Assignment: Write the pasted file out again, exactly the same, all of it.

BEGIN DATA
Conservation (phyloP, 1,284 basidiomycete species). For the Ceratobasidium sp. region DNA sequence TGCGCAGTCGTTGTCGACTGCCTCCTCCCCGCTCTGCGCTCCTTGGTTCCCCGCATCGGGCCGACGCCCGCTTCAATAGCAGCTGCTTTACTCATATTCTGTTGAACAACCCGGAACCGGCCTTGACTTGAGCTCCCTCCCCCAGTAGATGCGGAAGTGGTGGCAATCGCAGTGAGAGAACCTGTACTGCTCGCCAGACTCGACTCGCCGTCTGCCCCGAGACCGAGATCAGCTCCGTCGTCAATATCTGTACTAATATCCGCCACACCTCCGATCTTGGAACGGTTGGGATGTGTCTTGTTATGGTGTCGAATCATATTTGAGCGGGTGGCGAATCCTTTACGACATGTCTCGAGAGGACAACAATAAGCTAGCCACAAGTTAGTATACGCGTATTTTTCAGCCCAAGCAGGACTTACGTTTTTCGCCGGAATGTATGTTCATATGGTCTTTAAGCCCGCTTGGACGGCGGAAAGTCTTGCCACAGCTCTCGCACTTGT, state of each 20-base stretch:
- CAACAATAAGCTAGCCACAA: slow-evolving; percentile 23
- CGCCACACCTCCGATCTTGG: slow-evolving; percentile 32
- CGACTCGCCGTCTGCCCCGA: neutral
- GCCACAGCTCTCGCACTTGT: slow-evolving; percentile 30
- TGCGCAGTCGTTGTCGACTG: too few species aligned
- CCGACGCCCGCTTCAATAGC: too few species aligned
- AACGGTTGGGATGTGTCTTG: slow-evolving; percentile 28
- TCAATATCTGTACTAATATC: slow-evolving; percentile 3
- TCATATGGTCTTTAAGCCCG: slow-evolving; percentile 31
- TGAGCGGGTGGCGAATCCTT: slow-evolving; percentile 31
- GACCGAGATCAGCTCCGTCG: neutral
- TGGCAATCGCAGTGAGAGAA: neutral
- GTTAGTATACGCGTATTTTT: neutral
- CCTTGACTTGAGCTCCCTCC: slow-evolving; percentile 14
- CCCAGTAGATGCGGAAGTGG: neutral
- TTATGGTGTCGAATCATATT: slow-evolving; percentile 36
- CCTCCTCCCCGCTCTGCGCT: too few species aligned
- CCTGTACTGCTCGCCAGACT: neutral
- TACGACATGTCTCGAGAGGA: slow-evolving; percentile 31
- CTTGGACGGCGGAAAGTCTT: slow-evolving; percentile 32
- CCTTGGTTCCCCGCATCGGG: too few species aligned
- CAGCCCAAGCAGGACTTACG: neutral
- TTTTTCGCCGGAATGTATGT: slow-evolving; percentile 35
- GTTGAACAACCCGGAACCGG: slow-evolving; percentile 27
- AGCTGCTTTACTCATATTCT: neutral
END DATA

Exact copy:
Conservation (phyloP, 1,284 basidiomycete species). For the Ceratobasidium sp. region DNA sequence TGCGCAGTCGTTGTCGACTGCCTCCTCCCCGCTCTGCGCTCCTTGGTTCCCCGCATCGGGCCGACGCCCGCTTCAATAGCAGCTGCTTTACTCATATTCTGTTGAACAACCCGGAACCGGCCTTGACTTGAGCTCCCTCCCCCAGTAGATGCGGAAGTGGTGGCAATCGCAGTGAGAGAACCTGTACTGCTCGCCAGACTCGACTCGCCGTCTGCCCCGAGACCGAGATCAGCTCCGTCGTCAATATCTGTACTAATATCCGCCACACCTCCGATCTTGGAACGGTTGGGATGTGTCTTGTTATGGTGTCGAATCATATTTGAGCGGGTGGCGAATCCTTTACGACATGTCTCGAGAGGACAACAATAAGCTAGCCACAAGTTAGTATACGCGTATTTTTCAGCCCAAGCAGGACTTACGTTTTTCGCCGGAATGTATGTTCATATGGTCTTTAAGCCCGCTTGGACGGCGGAAAGTCTTGCCACAGCTCTCGCACTTGT, state of each 20-base stretch:
- CAACAATAAGCTAGCCACAA: slow-evolving; percentile 23
- CGCCACACCTCCGATCTTGG: slow-evolving; percentile 32
- CGACTCGCCGTCTGCCCCGA: neutral
- GCCACAGCTCTCGCACTTGT: slow-evolving; percentile 30
- TGCGCAGTCGTTGTCGACTG: too few species aligned
- CCGACGCCCGCTTCAATAGC: too few species aligned
- AACGGTTGGGATGTGTCTTG: slow-evolving; percentile 28
- TCAATATCTGTACTAATATC: slow-evolving; percentile 3
- TCATATGGTCTTTAAGCCCG: slow-evolving; percentile 31
- TGAGCGGGTGGCGAATCCTT: slow-evolving; percentile 31
- GACCGAGATCAGCTCCGTCG: neutral
- TGGCAATCGCAGTGAGAGAA: neutral
- GTTAGTATACGCGTATTTTT: neutral
- CCTTGACTTGAGCTCCCTCC: slow-evolving; percentile 14
- CCCAGTAGATGCGGAAGTGG: neutral
- TTATGGTGTCGAATCATATT: slow-evolving; percentile 36
- CCTCCTCCCCGCTCTGCGCT: too few species aligned
- CCTGTACTGCTCGCCAGACT: neutral
- TACGACATGTCTCGAGAGGA: slow-evolving; percentile 31
- CTTGGACGGCGGAAAGTCTT: slow-evolving; percentile 32
- CCTTGGTTCCCCGCATCGGG: too few species aligned
- CAGCCCAAGCAGGACTTACG: neutral
- TTTTTCGCCGGAATGTATGT: slow-evolving; percentile 35
- GTTGAACAACCCGGAACCGG: slow-evolving; percentile 27
- AGCTGCTTTACTCATATTCT: neutral